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Getting Your Fillings Fixed: Replacing Visible Metal Fillings

When you first got your fillings, it may have been easier or more affordable to get metal fillings. Unfortunately, metal fillings can be very noticeable, especially when they're used on front teeth. You may want to get your fillings replaced by more attractive porcelain composites, but there are some things that you should know.

Many Metal Fillings Are "Temporary"

Though metal fillings can last decades, they do degrade over time. A metal filling can crack or wear down, eventually leading to more decay inside of the tooth. Some types of metal filling (silver amalgam fillings) never bond to a tooth, but instead just get wedged into the tooth. If you have had a metal filling for some time, it may actually be time for it to be replaced. 

You can replace your metal fillings with a composite filling. Though porcelain composites do cost more, they are longer lasting and they are more attractive. Today, many dentists use these types of composites by default.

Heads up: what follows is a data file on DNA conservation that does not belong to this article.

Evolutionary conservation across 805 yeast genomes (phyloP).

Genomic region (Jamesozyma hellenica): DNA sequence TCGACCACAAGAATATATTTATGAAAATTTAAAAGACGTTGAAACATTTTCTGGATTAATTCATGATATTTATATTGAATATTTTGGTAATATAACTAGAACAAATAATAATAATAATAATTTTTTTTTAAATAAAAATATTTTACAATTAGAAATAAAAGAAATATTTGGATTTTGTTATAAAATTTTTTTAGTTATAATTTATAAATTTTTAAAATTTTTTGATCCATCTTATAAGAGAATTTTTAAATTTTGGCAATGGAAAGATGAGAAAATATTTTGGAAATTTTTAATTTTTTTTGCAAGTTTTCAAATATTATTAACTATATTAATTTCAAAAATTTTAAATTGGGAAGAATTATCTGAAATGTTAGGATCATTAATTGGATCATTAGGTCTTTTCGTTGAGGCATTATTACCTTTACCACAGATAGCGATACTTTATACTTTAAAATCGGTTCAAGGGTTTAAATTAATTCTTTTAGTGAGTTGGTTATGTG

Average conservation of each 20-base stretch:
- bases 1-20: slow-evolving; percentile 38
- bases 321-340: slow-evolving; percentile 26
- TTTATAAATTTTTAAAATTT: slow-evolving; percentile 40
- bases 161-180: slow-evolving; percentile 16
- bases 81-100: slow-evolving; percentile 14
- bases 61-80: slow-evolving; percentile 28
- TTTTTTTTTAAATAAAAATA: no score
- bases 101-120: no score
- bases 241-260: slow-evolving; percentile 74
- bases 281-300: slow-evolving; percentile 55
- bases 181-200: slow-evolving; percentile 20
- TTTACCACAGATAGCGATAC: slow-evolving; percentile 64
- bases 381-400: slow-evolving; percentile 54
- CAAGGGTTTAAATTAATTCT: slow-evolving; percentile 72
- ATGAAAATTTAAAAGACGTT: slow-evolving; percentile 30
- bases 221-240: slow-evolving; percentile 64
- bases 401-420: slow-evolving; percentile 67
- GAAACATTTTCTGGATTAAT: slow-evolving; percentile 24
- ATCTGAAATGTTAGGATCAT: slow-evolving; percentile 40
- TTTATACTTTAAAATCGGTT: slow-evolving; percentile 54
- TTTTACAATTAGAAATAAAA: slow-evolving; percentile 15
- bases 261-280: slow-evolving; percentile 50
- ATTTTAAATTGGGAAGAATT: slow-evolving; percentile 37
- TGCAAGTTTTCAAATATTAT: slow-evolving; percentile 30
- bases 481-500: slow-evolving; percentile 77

On the other hand, if your metal filling has not been damaged at all, many dentists will advise you to keep them. Replacing them could mean losing more of your tooth, as the filling will need to be pulled out and ground down. If you already have very little tooth material (such as following a root canal), this could lead to your tooth being weakened.

Silver Fillings Can't Be Covered

Silver fillings do need to be replaced entirely; they can't be covered. This is for the reasons outlined above: a metal filling will degrade over time and does not properly bond to the tooth, so covering over it would be dangerous, even if you were already thinking of adding veneers.

On the other hand, if your filling does have to come out and leaves you with less tooth material, the porcelain filling can be covered using a crown or veneer. It's simply important that the metal filling be taken out before any of these additions be made. 

Other Options for Replacing Fillings

For teeth that have large black or silver fillings, it is also possible that the tooth can be extracted and replaced with either a bridge or an implant. This usually isn't a good idea unless the tooth has significant damage, such as a tooth that is cracking around its filling. 

In general, if your fillings are functioning fine, you may want to avoid making any alterations. Still, your cosmetic dentist may be able to give you more information about your options, including non-invasive treatments.